By Gregory Havel
A hybrid building is one that combines structural elements from more than one of the traditional five types listed in the building codes. Hybrid buildings are classified by building officials as the type which uses the most combustible elements.
The most common hybrid is the lightweight wood frame (Type V) supported by structural steel (photo 1). This type of hybrid can be a single story or multiple stories. Traditional wood frame construction was usually limited to three stories because of the limited length of studs for balloon framing and the inherent instability of platform construction over three stories.
(1) Photos by author.
Since most of these buildings are multifamily residential, they are protected by residential automatic fire sprinkler systems installed according to National Fire Protection Association (NFPA) 13R. These systems protect only occupied space within the building, but not concealed (void) spaces.
Typically, the steel girders that are used have boards bolted or pinned to their top flanges to provide for nailing the wood trusses or I-joists (photo 2). When the building is complete, these details will be completely concealed by gypsum drywall board or other room finishes (photo 3) except in unfinished areas like utility rooms and basements.
If a fire is confined to a single room, the steel will be protected by the gypsum drywall board, and by the automatic fire sprinklers.
When the fire breaks through the drywall board into the interconnected concealed spaces (photo 4), the steel will be exposed directly to the fire without the protection of the sprinklers. This exposure can reduce the strength of the steel by heating, and cause local or progressive collapse of part of the building.
This type of construction requires a note on our preincident plan for the structure. In a fire, it may be no more stable than a similar building of lightweight construction without the structural steel.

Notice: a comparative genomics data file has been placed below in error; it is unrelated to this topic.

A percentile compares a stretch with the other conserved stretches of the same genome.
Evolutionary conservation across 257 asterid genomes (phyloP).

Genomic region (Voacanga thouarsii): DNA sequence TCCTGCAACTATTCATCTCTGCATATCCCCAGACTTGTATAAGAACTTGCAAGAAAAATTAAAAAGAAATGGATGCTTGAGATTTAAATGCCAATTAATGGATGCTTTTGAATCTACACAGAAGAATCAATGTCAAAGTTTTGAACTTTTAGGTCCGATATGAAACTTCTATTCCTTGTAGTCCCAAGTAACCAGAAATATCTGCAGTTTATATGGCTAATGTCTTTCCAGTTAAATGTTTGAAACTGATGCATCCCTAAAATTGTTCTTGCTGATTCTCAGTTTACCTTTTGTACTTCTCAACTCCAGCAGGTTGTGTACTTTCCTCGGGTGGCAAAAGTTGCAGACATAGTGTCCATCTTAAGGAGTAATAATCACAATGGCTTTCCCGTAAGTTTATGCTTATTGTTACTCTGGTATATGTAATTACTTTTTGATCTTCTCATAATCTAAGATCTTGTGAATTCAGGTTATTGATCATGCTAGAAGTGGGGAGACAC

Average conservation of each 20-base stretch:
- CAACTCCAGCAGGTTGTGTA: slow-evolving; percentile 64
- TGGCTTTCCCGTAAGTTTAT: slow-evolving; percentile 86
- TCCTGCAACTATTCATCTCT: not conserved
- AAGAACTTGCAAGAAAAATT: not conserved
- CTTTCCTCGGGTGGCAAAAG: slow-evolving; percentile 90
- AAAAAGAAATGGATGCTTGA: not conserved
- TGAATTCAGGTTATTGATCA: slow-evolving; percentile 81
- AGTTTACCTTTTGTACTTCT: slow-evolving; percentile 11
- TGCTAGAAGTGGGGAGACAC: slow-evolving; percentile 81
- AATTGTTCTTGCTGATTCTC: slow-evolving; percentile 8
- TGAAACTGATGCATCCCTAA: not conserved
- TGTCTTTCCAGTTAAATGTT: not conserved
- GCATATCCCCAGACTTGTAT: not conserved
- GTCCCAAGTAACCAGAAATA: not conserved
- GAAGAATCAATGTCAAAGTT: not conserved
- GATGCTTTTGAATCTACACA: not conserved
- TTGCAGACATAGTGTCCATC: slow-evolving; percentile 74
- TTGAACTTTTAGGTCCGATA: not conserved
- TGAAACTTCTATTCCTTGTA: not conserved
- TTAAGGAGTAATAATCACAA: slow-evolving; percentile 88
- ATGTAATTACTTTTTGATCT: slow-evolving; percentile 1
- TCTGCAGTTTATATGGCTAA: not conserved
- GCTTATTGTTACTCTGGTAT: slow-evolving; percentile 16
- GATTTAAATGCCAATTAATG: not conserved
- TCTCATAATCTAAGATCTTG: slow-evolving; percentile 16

Testing by Underwriters Laboratories and the National Institute of Standards and Technology in laboratories and acquired structures shows that lightweight construction is likely to collapse within five to seven minutes of ignition. The most appropriate fire attack may be a knockdown from the exterior, evaluation of the structure’s stability, and search and overhaul in the interior if the remaining structure is stable enough to support it. In a multifamily building, this may mean using the reach of hose streams to knock down the fire from outside the apartment and evaluating structural stability before conducting search and overhaul operations.
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Gregory Havel is a member of the Town of Burlington (WI) Fire Department; retired deputy chief and training officer; and a 35-year veteran of the fire service. He is a Wisconsin-certified fire instructor II, fire officer II, and fire inspector; an adjunct instructor in fire service programs at Gateway Technical College; and safety director for Scherrer Construction Co., Inc. Havel has a bachelor’s degree from St. Norbert College; has more than 35 years of experience in facilities management and building construction; and has presented classes at FDIC.
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